This report examines how the Covid-19 pandemic has impacted conservation hiring in the United States since the start of the shutdown in March 2020.
The field of conservation refers to the organizations and professionals working to protect, manage, and study the natural environment. It covers a range of professional areas including ecology, wildlife and fisheries, forestry, outdoor recreation, and environmental education.
To better understand the effect of the Covid-19 pandemic on conservation, we looked at data from the website Conservation Job Board which lists new job openings in the field.
Specifically, we compared job posting volume in the 12-month periods before and after the start of the pandemic as an indicator of the effects of Covid-19 on hiring. We also conducted interviews with employers and reviewed news reports to provide additional context.
Conservation Hiring Down Sharply in 2020
New hiring in the field of conservation fell sharply in the spring of 2020 as Covid-19 surged across the country. New job postings dropped over 60% in April and May of 2020 compared to 2019.
The depressed state of conservation hiring continued through the end of 2020 with job posting volume down almost 50% from April 1 – December 31 compared to the same period in 2019. Postings for new seasonal jobs fell 59% faring worse than permanent positions, down 41%.
COVID Derailed Seasonal Programs and Projects
The field of conservation relies heavily on seasonal hiring to implement programs and projects. In 2019, seasonal positions made up nearly 60% of the posts on Conservation Job Board, mostly for outdoor-based, hands-on work.
The sharp drop in seasonal postings after the Covid-19 shutdown suggests that much of this planned work was canceled in 2020.
Media reports and our interviews show a wide range of programs canceled for various reasons.
Examples of canceled conservation work include:
Environmental summer camps, classes, and events canceled across the U.S. for public safety.
- Cancellation of fisheries surveys due to pandemic uncertainty.
- Multistate waterfowl survey canceled over concerns that crews could spread Covid-19.
- Trail maintenance projects deemed nonessential and suspended.
- Aerial elk survey canceled due to inability of crew to socially distance.
- Controlled burn programs paused over air quality effects on Covid-19 illness.
- Whooping crane survey canceled due to local virus outbreak.
Some Conservation Hiring Persisted in 2020
Despite the Covid-19 pandemic, conservation hiring persisted in 2020 – albeit at lower levels.
Conservation jobs often take place outdoors in remote settings where workers can more easily socially distance and the risk of Covid-19 is lower compared to indoor spaces.
Organizations also made adjustments to make work safer.
For example, the Great Basin Institute adopted strict safety protocols that included requiring field crews to quarantine for 14 days before starting work. This enabled the organization to continue with many of its planned conservation projects in 2020.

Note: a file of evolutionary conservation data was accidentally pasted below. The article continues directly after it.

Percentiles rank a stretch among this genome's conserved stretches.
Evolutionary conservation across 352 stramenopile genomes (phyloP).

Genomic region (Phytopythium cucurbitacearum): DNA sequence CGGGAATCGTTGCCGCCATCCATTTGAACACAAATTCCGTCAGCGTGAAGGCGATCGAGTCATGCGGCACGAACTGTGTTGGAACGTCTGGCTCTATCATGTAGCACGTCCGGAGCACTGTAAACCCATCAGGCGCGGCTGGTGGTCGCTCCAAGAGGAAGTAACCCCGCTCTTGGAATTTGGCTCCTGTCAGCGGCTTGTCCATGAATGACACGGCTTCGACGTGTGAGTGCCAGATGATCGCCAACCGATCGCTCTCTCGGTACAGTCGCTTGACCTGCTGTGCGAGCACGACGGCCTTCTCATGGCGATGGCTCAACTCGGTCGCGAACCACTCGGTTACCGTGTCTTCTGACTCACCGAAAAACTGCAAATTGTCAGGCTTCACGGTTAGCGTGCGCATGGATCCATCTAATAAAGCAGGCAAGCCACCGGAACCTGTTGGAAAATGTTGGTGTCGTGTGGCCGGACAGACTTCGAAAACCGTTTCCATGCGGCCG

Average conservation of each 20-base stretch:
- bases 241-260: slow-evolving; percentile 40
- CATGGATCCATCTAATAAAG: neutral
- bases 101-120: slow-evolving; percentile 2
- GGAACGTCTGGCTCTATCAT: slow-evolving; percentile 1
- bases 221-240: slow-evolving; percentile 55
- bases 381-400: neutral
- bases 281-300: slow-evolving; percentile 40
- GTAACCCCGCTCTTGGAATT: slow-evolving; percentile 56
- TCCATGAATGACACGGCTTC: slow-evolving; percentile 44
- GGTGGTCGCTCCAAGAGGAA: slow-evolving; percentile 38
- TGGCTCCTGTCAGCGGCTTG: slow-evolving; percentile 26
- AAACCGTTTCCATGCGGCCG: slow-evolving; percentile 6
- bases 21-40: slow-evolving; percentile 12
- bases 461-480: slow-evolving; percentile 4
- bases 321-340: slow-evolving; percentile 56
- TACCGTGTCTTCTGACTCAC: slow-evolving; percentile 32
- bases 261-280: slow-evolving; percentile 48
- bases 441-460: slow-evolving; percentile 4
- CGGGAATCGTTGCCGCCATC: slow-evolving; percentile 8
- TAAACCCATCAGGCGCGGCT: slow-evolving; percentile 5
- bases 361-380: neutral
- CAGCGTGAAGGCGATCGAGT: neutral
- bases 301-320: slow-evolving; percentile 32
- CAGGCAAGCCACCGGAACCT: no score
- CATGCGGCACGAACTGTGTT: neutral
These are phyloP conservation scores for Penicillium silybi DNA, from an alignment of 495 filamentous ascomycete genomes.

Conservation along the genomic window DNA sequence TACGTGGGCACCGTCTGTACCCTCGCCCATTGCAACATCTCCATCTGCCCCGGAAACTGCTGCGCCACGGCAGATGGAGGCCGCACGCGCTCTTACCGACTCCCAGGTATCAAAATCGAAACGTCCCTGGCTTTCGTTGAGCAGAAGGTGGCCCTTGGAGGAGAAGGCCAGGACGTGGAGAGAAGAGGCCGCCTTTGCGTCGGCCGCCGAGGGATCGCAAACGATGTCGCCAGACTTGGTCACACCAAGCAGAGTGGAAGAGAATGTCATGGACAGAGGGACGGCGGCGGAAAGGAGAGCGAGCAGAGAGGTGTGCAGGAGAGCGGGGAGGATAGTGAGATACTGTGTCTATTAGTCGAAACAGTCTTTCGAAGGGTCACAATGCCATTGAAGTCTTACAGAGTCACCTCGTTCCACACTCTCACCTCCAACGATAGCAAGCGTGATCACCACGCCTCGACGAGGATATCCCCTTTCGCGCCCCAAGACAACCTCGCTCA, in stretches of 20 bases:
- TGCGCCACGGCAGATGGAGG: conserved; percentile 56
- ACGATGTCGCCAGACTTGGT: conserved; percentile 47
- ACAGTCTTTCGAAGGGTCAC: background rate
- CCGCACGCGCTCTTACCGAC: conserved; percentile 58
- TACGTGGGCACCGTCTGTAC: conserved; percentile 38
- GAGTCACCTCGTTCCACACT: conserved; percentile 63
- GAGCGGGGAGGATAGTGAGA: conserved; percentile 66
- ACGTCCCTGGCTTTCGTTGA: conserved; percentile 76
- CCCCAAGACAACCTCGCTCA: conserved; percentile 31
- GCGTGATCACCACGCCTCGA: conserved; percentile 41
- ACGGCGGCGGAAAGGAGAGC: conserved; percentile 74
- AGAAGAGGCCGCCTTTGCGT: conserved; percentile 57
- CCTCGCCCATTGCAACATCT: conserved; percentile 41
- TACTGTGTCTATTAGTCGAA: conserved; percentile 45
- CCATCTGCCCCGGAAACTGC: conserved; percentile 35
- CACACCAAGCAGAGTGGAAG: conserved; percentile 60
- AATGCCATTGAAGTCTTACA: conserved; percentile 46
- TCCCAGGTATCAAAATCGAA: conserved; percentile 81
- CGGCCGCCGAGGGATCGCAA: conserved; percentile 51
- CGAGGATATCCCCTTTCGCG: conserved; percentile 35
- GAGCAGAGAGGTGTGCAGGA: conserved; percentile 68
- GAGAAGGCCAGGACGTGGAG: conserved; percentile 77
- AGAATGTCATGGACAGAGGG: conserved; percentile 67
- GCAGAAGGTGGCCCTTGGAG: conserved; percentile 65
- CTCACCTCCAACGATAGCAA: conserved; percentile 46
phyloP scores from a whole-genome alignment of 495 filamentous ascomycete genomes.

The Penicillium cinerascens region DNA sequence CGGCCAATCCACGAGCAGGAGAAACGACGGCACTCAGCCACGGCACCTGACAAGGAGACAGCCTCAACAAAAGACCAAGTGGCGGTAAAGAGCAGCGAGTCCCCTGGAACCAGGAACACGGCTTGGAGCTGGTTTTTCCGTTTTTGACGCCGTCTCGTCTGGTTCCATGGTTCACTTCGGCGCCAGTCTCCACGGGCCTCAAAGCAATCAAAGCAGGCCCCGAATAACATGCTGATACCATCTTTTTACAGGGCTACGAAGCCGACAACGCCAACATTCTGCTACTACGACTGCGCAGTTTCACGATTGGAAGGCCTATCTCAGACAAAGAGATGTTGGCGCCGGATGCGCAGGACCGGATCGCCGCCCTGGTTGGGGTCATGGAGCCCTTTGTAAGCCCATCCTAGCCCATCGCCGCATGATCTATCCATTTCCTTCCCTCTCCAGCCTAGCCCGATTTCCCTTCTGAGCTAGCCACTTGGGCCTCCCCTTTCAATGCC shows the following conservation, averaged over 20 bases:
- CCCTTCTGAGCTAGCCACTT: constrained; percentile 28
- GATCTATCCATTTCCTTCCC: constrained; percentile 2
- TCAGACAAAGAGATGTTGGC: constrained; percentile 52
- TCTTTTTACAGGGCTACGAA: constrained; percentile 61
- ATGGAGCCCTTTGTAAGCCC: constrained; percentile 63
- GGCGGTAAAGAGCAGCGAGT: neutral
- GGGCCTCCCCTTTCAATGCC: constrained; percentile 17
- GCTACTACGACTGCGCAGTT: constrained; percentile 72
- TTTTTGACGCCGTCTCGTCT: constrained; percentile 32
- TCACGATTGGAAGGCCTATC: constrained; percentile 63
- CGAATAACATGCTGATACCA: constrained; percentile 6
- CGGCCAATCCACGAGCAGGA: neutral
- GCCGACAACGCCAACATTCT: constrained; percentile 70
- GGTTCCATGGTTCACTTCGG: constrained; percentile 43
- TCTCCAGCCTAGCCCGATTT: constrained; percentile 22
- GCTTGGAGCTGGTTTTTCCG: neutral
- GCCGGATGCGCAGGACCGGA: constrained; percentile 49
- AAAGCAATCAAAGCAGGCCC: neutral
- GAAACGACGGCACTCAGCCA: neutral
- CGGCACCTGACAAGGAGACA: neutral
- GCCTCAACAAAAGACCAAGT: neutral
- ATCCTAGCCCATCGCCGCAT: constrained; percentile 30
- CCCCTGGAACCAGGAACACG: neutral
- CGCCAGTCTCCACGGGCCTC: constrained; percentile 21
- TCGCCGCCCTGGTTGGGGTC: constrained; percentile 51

Public facilities such as the Woodcock Nature Center adapted by changing their programming. The organization created take-home kits for parents and students and began offering virtual field trips.
Conservation Jobs Rebounding in 2021
Signs of a rebound in conservation employment in 2021 have emerged. According to job posting data, total new hiring activity in February surpassed pre-Covid-19 levels.
Postings for new permanent jobs surged, up 32% over February 2020.
This over-performance suggests that the reduced posting from previous months was at least partially due to employers delaying planned permanent positions rather than canceling them outright. If true, then the opening of these paused positions could be driving elevated hiring levels for permanent jobs.
While a strongly encouraging sign, the rebound in permanent job postings in conservation has a long way to go to make up for the reduction over the prior 11 months.
Signs also point to improvements in seasonal work. For example, nature-based summer camps that canceled their 2020 seasons are now reporting that they will reopen. However, programs will still operate with fewer attendees than prior to the pandemic.
Postings for new seasonal jobs also rebounded from the lows of the summer months but were still down 13% compared to February 2020.
This suggests that the planned conservation work for the spring and summer of 2021 has increased from the prior year but still has not returned fully to pre-Covid-19 levels.
We compiled job posting data from the website Conservation Job Board. The 11-year old site listed approximately 11,000 free and paid postings by employers in 2019 and 2020 for job openings in conservation.
We measured the volume of jobs posted to the website broken out by seasonal and permanent positions over a 24 month period dating from March 1, 2019, through February 28, 2021.
Then we calculated the monthly percentage change in job posting volume compared to the same month of the previous year. This percentage gave us an indicator of the effects of Covid-19 on hiring levels.
To provide additional context to the job posting data, we reviewed media reports dating back to March 2020 related to the impact of Covid-19 on conservation programs in the United States. We also conducted interviews with staff at organizations involved with hiring.
Rob Goldstein is the Managing Director of CJB Network and Conservation Job Board. He received his Master’s in Human Dimensions of Natural Resources from Colorado State University and worked for years as a conservation professional.